Brain-Computer Interfaces - Science Fiction or Reality?

E8bb35e5d8c868e7dffcd9859248d6f1?s=47 Piotr Wittchen
November 20, 2018

Brain-Computer Interfaces - Science Fiction or Reality?

Brain-Computer Interface (BCI) is a direct communication pathway between the brain and an external device. It seems to be new technology, but it has its origins in 1924! Today, we have technologies, which lie on the border between biology and computer science like neuroprosthetics, electromyography and of course BCI. During the talk, we will start the journey through different brain imaging techniques, but in the end, we will focus on electroencephalography (EEG). BCI is no longer expensive technology available only in laboratories. Anyone can have an access to it. Such technology gives us the possibility to create human-computer interaction of the future. Additionally, we can develop communication interfaces for people with illnesses like LIS and it may be the only hope for them. During this talk, we will discuss not only a theory but also practical examples, available software and working pieces of code for the Android platform. If you care about transhumanism, you cannot neglect BCI.

This presentation was shown during the Øredev 2018 conference in Malmö, Sweden on 19th of November 2018.

E8bb35e5d8c868e7dffcd9859248d6f1?s=128

Piotr Wittchen

November 20, 2018
Tweet

Transcript

  1. Brain-Computer Interfaces Science Fiction or Reality? Piotr Wittchen wittchen.io

  2. Evolution of communication tools 2

  3. 3

  4. 4

  5. 5

  6. 6

  7. 7

  8. Leap motion 8

  9. What’s next? 9

  10. 10

  11. A Brain-Computer Interface (BCI) is a direct communication pathway between

    the brain and an external device. 11
  12. 12

  13. In 1924 Hans Berger was the first to record human

    brain activity. He was able to identify oscillatory activity in the brain, such as the alpha wave (8–12 Hz). 13
  14. What can we do with BCI? 14

  15. Help people with Locked-In Syndrome (LIS) 15

  16. Create tools for rehabilitation 16

  17. Train meditation 17

  18. 18 Gathering secure information

  19. Develop new ways of communication 19

  20. 20

  21. 21

  22. MindFlix https://www.youtube.com/watch?v=cyMqFEJSI_U 22

  23. Art and Music Eunoia https://vimeo.com/65175792 23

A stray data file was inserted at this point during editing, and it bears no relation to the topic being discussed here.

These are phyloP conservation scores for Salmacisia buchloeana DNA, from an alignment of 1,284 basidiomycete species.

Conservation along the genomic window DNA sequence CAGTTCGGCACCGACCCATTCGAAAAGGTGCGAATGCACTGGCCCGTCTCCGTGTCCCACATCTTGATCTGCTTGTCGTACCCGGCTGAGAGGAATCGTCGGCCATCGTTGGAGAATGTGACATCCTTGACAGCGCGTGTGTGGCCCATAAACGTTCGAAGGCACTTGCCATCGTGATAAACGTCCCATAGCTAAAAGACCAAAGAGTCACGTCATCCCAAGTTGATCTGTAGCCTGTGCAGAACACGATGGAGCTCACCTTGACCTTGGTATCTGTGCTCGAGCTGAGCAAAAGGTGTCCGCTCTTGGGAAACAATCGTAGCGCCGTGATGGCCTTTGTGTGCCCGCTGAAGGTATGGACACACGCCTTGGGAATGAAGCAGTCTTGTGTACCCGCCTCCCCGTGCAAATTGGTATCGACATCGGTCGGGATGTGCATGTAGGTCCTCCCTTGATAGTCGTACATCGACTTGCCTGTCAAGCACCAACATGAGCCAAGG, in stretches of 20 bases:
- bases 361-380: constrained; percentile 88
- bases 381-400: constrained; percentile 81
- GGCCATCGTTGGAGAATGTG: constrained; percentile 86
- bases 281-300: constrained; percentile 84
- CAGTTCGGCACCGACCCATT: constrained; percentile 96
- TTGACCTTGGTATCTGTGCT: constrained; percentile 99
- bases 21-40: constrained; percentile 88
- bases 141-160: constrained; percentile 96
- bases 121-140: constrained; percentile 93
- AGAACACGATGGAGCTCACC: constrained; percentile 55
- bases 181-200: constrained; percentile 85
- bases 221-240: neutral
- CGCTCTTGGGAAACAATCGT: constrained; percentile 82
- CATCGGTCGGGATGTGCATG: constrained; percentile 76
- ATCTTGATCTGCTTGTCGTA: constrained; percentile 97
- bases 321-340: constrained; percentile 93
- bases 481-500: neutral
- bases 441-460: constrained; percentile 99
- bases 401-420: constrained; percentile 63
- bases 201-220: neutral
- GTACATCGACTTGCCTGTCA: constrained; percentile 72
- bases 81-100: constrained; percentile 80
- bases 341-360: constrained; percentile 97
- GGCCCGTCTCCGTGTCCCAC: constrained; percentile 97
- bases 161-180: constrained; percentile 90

24. Does anyone care about BCI today? 24

  25. People talk about BCI at the conferences 25

  26. Facebook is doing research regarding BCI 26

  27. 27

  28. 28

  29. Similar technologies 29

  30. BCI vs. Neuroprosthetics Neuroprosthetics connect the nervous system to a

    device, whereas BCIs connect the brain with a computer system 30
  31. Electromyography (EMG) Technique for evaluating and recording the electrical activity

    produced by skeletal muscles. 31
  32. Brain imaging techniques 32

  33. Magnetoencephalography MEG is the technique for mapping brain activity by

    recording magnetic fields produced by electrical currents occurring naturally in the brain, using very sensitive magnetometers. 33
  34. Positron Emission Tomography PET is the nuclear medical imaging technique

    that produces a 3D image or picture of functional processes in the body. 34
  35. Single-Photon Emission Computed Tomography SPECT is the nuclear medicine tomographic

    imaging technique using gamma rays. 35
  36. Functional Magnetic Resonance Imaging FMRI is the Magnetic Resonance Imaging

    procedure that measures brain activity by detecting associated changes in blood flow. 36
  37. Functional Near Infrared Using FNIR, brain activity is measured through

    hemodynamic responses (blood movement) associated with neuron behavior. Mentioned responses can be detected with Infrared (IR) radiation. 37
  38. Electroencephalography EEG is recording of the electrical activity of the

    brain along the scalp 38
  39. How does EEG work? After placing electrodes on the skull,

    we can register changes of electric potential on the surface of the skin. These changes are caused by activity of neurons of the cortex. 39
  40. 40

  41. 41 Source: Nunez P., Srinivasan R.: Electroencephalogram, Scholarpedia, 2007

  42. 42 EEG Voltage recorded from the electrode electrode amplitude frequency

    phase Frequency component time Source: Nunez P., Srinivasan R.: Electroencephalogram, Scholarpedia, 2007
  43. EEG rhythmic activity frequency bands • Delta (up to 4

    Hz) - in babies or slow-wave sleep by adults • Theta (4-8 Hz) - young children or drowsiness by older children and adults, idling • Alpha (8-13 Hz) - relaxed/reflecting, closing eyes, pathologically: coma • Beta (>13-30 Hz) - active, busy, concentration or anxious thinking, pathologically: Benzodiazepines • Gamma (30-100+ Hz) - perception that combines different senses (e.g. sound and sight), short-term memory matching of recognized objects • Mu (8-13 Hz) - shows rest-state motor neurons 43